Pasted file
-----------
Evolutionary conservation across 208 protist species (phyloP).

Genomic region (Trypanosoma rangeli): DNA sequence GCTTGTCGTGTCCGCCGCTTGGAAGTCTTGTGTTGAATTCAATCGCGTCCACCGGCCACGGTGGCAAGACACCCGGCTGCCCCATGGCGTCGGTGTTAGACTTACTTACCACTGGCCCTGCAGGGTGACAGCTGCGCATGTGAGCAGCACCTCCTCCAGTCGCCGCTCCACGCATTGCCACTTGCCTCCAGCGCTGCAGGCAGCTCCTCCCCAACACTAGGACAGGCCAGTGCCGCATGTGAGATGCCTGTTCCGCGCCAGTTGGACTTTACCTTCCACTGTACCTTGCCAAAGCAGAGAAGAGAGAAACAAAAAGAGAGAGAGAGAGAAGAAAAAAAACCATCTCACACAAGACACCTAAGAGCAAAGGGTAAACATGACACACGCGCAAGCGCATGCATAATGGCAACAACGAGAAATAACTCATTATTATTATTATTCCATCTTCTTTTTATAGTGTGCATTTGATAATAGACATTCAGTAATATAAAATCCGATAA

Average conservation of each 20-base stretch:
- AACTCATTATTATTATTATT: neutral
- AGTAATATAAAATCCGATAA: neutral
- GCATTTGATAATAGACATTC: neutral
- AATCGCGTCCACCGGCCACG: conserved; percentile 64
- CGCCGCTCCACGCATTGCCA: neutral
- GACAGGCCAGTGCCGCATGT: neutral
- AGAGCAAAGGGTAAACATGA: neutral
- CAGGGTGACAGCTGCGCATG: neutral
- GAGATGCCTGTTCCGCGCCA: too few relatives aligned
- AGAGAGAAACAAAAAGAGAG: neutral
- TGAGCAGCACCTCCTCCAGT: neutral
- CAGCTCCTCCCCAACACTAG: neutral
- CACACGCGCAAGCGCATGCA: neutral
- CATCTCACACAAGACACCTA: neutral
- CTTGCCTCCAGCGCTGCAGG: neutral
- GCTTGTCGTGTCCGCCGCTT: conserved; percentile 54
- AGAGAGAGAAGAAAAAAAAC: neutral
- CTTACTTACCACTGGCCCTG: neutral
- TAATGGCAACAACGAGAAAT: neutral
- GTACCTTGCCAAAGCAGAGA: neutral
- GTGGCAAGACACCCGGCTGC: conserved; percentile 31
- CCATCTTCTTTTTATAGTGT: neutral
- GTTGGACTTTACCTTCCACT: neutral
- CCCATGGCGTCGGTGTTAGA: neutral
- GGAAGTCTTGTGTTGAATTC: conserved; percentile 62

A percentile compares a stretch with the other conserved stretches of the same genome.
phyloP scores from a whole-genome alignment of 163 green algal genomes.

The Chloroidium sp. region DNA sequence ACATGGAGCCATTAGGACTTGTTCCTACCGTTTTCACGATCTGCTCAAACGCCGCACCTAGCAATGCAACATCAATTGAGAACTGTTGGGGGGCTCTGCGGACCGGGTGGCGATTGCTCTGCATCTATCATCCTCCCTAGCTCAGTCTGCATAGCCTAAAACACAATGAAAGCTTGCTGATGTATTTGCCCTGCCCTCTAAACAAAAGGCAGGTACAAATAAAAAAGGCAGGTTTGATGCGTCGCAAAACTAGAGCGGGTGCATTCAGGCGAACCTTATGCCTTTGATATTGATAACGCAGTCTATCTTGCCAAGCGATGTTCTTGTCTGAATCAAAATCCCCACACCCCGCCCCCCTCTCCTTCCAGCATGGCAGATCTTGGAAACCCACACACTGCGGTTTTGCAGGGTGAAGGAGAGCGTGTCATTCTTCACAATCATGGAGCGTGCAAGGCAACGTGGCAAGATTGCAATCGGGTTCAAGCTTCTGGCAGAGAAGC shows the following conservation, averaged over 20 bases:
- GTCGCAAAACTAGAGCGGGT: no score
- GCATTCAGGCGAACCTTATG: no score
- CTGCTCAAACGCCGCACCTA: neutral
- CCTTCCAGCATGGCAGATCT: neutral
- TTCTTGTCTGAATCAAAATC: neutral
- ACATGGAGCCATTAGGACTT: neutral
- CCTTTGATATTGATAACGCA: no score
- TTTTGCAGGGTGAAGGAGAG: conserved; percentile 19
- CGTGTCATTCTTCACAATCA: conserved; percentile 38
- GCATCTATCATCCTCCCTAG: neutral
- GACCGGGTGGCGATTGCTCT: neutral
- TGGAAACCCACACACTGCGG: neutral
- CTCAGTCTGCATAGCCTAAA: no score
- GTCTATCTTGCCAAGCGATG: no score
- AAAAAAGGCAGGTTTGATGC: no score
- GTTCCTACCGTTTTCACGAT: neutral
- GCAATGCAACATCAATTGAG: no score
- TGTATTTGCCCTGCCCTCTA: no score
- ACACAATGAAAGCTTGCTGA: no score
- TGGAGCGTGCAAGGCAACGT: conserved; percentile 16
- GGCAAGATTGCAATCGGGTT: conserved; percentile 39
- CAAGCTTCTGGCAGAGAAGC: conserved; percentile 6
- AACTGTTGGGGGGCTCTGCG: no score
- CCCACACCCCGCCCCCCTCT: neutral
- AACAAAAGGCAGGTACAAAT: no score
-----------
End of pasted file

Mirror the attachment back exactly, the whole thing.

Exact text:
Evolutionary conservation across 208 protist species (phyloP).

Genomic region (Trypanosoma rangeli): DNA sequence GCTTGTCGTGTCCGCCGCTTGGAAGTCTTGTGTTGAATTCAATCGCGTCCACCGGCCACGGTGGCAAGACACCCGGCTGCCCCATGGCGTCGGTGTTAGACTTACTTACCACTGGCCCTGCAGGGTGACAGCTGCGCATGTGAGCAGCACCTCCTCCAGTCGCCGCTCCACGCATTGCCACTTGCCTCCAGCGCTGCAGGCAGCTCCTCCCCAACACTAGGACAGGCCAGTGCCGCATGTGAGATGCCTGTTCCGCGCCAGTTGGACTTTACCTTCCACTGTACCTTGCCAAAGCAGAGAAGAGAGAAACAAAAAGAGAGAGAGAGAGAAGAAAAAAAACCATCTCACACAAGACACCTAAGAGCAAAGGGTAAACATGACACACGCGCAAGCGCATGCATAATGGCAACAACGAGAAATAACTCATTATTATTATTATTCCATCTTCTTTTTATAGTGTGCATTTGATAATAGACATTCAGTAATATAAAATCCGATAA

Average conservation of each 20-base stretch:
- AACTCATTATTATTATTATT: neutral
- AGTAATATAAAATCCGATAA: neutral
- GCATTTGATAATAGACATTC: neutral
- AATCGCGTCCACCGGCCACG: conserved; percentile 64
- CGCCGCTCCACGCATTGCCA: neutral
- GACAGGCCAGTGCCGCATGT: neutral
- AGAGCAAAGGGTAAACATGA: neutral
- CAGGGTGACAGCTGCGCATG: neutral
- GAGATGCCTGTTCCGCGCCA: too few relatives aligned
- AGAGAGAAACAAAAAGAGAG: neutral
- TGAGCAGCACCTCCTCCAGT: neutral
- CAGCTCCTCCCCAACACTAG: neutral
- CACACGCGCAAGCGCATGCA: neutral
- CATCTCACACAAGACACCTA: neutral
- CTTGCCTCCAGCGCTGCAGG: neutral
- GCTTGTCGTGTCCGCCGCTT: conserved; percentile 54
- AGAGAGAGAAGAAAAAAAAC: neutral
- CTTACTTACCACTGGCCCTG: neutral
- TAATGGCAACAACGAGAAAT: neutral
- GTACCTTGCCAAAGCAGAGA: neutral
- GTGGCAAGACACCCGGCTGC: conserved; percentile 31
- CCATCTTCTTTTTATAGTGT: neutral
- GTTGGACTTTACCTTCCACT: neutral
- CCCATGGCGTCGGTGTTAGA: neutral
- GGAAGTCTTGTGTTGAATTC: conserved; percentile 62

A percentile compares a stretch with the other conserved stretches of the same genome.
phyloP scores from a whole-genome alignment of 163 green algal genomes.

The Chloroidium sp. region DNA sequence ACATGGAGCCATTAGGACTTGTTCCTACCGTTTTCACGATCTGCTCAAACGCCGCACCTAGCAATGCAACATCAATTGAGAACTGTTGGGGGGCTCTGCGGACCGGGTGGCGATTGCTCTGCATCTATCATCCTCCCTAGCTCAGTCTGCATAGCCTAAAACACAATGAAAGCTTGCTGATGTATTTGCCCTGCCCTCTAAACAAAAGGCAGGTACAAATAAAAAAGGCAGGTTTGATGCGTCGCAAAACTAGAGCGGGTGCATTCAGGCGAACCTTATGCCTTTGATATTGATAACGCAGTCTATCTTGCCAAGCGATGTTCTTGTCTGAATCAAAATCCCCACACCCCGCCCCCCTCTCCTTCCAGCATGGCAGATCTTGGAAACCCACACACTGCGGTTTTGCAGGGTGAAGGAGAGCGTGTCATTCTTCACAATCATGGAGCGTGCAAGGCAACGTGGCAAGATTGCAATCGGGTTCAAGCTTCTGGCAGAGAAGC shows the following conservation, averaged over 20 bases:
- GTCGCAAAACTAGAGCGGGT: no score
- GCATTCAGGCGAACCTTATG: no score
- CTGCTCAAACGCCGCACCTA: neutral
- CCTTCCAGCATGGCAGATCT: neutral
- TTCTTGTCTGAATCAAAATC: neutral
- ACATGGAGCCATTAGGACTT: neutral
- CCTTTGATATTGATAACGCA: no score
- TTTTGCAGGGTGAAGGAGAG: conserved; percentile 19
- CGTGTCATTCTTCACAATCA: conserved; percentile 38
- GCATCTATCATCCTCCCTAG: neutral
- GACCGGGTGGCGATTGCTCT: neutral
- TGGAAACCCACACACTGCGG: neutral
- CTCAGTCTGCATAGCCTAAA: no score
- GTCTATCTTGCCAAGCGATG: no score
- AAAAAAGGCAGGTTTGATGC: no score
- GTTCCTACCGTTTTCACGAT: neutral
- GCAATGCAACATCAATTGAG: no score
- TGTATTTGCCCTGCCCTCTA: no score
- ACACAATGAAAGCTTGCTGA: no score
- TGGAGCGTGCAAGGCAACGT: conserved; percentile 16
- GGCAAGATTGCAATCGGGTT: conserved; percentile 39
- CAAGCTTCTGGCAGAGAAGC: conserved; percentile 6
- AACTGTTGGGGGGCTCTGCG: no score
- CCCACACCCCGCCCCCCTCT: neutral
- AACAAAAGGCAGGTACAAAT: no score